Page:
Polling, The Evening Pravda & The Garden Bridge

7 Aug 2016

Dawn Foster is a writer on politics, economics and social affairs as well as contributor to the Guardian. Yesterday she put out a poll-tweet asking if anyone wanted the Garden Bridge to which overwhelmingly, and fairly obviously, they didn’t.

Do any of you want the garden bridge to happen

— Dawn Foster (@DawnHFoster) August 5, 2016

But to what extent have polls been useful, or accurate, when thinking about the Garden Bridge?


The Garden Bridge Trust repeatedly quoted a claim that 87% of Londoners supported their little developmont. This derives from a poll they commissioned (with public money, one can only assume) from ComRes just when first indications of the dodgy procurement were reported in the press and opposition was growing fast. That figure has since had to be removed after the Advertising Standards Agency ‘rapped them over the knuckles’ (£) and it has now been changed on their website to state “78% of Londoners support the Garden Bridge”. This is still patently absurd though, so it’s worth looking at how they reached that figure.



ComRes had a sample of 2000 people broken into two groups – Lambeth/Westminster and elsewhere in London – then asked various leading questions about walking and parks before asking “Do you want the Garden Bridge?”. You can see the questions and data here with the full data available from a pdf on the same page. Some of the questions in the poll, such as access for wheelchair users, are totally unrelated to the main point and are covered under existing Disability Discrimination Act standards but in there to lend goodwill by association, and others such as “should London needs public transport improvements (such as to buses or the tube)” are unrelated by sow the seeds before the big question on the bridge.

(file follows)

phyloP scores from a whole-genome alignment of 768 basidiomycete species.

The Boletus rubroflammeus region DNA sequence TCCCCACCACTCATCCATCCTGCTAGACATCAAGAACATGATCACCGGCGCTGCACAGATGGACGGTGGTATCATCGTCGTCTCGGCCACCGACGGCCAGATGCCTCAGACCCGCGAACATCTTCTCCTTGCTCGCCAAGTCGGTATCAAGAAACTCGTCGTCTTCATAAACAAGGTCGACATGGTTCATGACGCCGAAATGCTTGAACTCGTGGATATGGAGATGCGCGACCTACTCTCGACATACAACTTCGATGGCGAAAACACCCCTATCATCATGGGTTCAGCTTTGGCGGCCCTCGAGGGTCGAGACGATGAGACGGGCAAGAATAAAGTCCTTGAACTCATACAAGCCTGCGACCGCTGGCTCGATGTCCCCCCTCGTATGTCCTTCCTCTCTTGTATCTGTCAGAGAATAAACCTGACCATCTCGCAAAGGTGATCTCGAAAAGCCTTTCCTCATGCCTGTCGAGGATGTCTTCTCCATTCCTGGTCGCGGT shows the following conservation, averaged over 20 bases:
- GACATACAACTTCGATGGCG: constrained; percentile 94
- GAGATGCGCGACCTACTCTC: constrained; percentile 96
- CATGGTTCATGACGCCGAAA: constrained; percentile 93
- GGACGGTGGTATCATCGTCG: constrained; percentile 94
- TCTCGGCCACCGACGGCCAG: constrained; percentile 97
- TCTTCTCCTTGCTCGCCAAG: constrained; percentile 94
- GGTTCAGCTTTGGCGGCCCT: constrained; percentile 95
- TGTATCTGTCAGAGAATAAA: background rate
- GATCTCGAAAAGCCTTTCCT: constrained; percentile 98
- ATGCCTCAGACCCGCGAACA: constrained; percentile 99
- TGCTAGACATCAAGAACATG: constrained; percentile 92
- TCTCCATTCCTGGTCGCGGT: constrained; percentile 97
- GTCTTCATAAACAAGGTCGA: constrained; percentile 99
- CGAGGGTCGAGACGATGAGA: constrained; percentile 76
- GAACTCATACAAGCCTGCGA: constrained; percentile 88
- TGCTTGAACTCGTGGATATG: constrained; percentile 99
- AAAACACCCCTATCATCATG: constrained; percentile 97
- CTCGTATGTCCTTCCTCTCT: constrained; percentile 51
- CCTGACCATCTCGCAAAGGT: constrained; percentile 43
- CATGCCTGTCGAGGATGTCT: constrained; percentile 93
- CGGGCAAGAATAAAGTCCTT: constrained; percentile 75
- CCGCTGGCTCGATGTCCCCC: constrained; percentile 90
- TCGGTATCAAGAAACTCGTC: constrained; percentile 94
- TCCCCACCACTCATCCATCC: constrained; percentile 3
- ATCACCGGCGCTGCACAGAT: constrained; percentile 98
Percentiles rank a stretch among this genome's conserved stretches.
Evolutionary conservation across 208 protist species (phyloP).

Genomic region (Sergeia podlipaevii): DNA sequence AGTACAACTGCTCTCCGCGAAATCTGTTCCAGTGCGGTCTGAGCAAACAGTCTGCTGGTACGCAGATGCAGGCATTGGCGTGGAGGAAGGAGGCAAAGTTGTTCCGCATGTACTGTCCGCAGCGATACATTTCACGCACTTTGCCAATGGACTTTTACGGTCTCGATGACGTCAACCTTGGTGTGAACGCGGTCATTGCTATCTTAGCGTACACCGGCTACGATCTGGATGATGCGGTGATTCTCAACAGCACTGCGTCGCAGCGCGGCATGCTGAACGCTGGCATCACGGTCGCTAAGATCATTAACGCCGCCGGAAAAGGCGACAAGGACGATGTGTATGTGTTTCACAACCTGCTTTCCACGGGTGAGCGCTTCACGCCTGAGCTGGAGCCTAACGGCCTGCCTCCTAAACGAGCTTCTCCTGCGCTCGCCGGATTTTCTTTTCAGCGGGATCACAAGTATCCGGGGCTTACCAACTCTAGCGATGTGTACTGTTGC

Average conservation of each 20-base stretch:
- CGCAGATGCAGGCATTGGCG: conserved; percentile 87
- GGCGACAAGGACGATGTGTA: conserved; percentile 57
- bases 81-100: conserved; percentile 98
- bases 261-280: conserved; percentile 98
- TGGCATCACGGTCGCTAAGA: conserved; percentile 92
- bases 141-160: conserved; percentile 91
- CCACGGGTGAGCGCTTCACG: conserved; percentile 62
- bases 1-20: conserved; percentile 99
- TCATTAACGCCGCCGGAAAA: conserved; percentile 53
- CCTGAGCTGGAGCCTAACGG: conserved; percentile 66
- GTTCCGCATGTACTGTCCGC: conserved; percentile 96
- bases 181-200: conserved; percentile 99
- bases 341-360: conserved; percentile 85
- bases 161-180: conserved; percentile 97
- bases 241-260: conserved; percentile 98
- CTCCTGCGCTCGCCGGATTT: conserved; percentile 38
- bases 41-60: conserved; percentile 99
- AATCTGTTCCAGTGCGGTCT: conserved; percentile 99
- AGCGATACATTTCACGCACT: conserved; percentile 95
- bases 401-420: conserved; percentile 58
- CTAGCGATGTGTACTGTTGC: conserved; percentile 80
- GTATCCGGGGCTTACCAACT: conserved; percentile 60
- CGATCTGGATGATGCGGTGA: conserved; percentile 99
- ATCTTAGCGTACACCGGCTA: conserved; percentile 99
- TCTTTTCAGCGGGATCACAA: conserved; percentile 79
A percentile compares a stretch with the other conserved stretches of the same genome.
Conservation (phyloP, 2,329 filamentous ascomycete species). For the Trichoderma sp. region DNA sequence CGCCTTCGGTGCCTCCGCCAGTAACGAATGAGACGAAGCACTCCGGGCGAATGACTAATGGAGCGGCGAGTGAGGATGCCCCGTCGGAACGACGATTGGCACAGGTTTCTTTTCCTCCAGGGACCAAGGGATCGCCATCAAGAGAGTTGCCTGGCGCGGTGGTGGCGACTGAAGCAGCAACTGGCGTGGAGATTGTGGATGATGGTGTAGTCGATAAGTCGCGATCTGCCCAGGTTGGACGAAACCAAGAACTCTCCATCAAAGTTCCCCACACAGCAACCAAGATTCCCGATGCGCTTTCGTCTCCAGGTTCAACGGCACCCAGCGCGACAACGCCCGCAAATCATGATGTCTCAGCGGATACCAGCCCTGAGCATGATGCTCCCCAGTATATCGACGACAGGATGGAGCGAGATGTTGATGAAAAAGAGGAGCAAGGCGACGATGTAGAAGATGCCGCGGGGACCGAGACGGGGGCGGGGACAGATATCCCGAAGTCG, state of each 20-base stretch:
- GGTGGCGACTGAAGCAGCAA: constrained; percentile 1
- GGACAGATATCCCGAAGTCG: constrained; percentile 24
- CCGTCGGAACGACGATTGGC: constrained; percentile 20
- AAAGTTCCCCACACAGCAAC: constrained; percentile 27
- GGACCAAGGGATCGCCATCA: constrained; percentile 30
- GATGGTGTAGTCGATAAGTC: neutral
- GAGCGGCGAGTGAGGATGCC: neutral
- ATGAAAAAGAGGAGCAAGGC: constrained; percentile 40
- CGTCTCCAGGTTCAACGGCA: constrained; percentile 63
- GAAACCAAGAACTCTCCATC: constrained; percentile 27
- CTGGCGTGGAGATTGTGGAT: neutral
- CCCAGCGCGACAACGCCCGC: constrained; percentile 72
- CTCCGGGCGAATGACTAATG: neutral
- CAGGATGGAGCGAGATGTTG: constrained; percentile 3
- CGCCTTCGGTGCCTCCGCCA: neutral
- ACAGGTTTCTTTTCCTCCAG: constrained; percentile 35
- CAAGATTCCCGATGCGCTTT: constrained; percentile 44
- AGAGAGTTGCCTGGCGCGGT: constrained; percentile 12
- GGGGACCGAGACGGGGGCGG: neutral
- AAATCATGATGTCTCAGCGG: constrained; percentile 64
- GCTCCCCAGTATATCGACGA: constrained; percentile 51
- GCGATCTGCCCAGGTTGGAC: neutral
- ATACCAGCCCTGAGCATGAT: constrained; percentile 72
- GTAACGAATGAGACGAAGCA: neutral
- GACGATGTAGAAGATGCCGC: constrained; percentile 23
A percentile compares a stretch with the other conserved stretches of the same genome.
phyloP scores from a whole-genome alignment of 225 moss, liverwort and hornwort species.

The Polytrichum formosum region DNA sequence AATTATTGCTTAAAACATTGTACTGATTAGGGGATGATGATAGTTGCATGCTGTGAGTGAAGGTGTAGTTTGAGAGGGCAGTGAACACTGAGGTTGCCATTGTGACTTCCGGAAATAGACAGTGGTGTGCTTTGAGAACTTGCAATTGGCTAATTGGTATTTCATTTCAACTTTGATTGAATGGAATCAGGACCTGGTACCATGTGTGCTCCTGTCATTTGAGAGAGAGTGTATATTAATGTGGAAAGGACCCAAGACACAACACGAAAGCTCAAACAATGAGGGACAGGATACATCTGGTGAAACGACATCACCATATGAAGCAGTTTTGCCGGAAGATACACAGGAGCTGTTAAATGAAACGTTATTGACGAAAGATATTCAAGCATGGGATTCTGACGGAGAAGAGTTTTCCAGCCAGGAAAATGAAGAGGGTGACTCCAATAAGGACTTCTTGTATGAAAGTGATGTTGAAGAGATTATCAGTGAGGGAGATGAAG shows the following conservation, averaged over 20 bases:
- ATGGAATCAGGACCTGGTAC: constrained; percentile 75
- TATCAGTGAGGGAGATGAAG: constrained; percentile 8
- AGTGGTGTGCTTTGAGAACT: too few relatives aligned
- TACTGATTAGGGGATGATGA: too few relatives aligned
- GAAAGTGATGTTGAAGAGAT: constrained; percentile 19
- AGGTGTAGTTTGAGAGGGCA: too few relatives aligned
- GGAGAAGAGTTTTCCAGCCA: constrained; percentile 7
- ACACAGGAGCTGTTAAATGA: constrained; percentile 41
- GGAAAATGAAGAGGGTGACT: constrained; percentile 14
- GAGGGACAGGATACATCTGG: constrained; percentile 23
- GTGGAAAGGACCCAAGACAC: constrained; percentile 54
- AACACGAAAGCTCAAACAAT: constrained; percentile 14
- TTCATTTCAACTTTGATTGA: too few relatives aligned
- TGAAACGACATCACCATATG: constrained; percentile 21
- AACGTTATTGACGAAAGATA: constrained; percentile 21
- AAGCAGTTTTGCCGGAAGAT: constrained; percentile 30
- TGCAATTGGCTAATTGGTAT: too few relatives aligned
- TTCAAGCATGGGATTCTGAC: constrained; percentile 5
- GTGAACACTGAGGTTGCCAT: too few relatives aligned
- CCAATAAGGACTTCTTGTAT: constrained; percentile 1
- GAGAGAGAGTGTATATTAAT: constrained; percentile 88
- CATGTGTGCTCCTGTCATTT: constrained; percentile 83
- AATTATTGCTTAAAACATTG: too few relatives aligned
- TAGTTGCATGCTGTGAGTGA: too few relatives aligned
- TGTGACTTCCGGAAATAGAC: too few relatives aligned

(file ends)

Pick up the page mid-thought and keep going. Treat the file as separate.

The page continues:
That data provides all sorts of other interesting numbers, though ones that the GBT are less shouty about – such as the 90% of people who knew between “nothing” and only “a little” about the Garden Bridge when at the time of the questioning. They were basically asking people with no prior knowledge about the bridge whether they liked it or not with seriously leading questions and without balanced information. Importantly, the data shows that nearly 50% of those asked from Lambeth/Westminster had never heard of the bridge. This was in mid-2015, after the GBT had been given planning permission (with conditions) and carried out what they claim was wide public consultation and community engagement.

In May the Architects’ Journal published this article by Ben Page, Chief Executive of Ipsos MORI. He points out: “As with so many issues where there is low awareness, how you ask the question makes a huge difference – as does the information you present.” He goes on to state, importantly in light of the fact that 90% of those asked didn’t know much about the development, saying “this low awareness means question wording will likely make a big difference to the answers” and a year ago there was also a take-down of the poll in the excellent Mortimer.


I spoke to Ben Page and he said there isn’t much point in doing a genuinely balanced poll on the Garden Bridge any more as the politics of it are so well known that it would be impossible to word or present one without bias in either direction. But it is nonetheless interesting when there are Twitter polls such as that by Dawn Foster and previously carried out by A Folly For London here, here and here.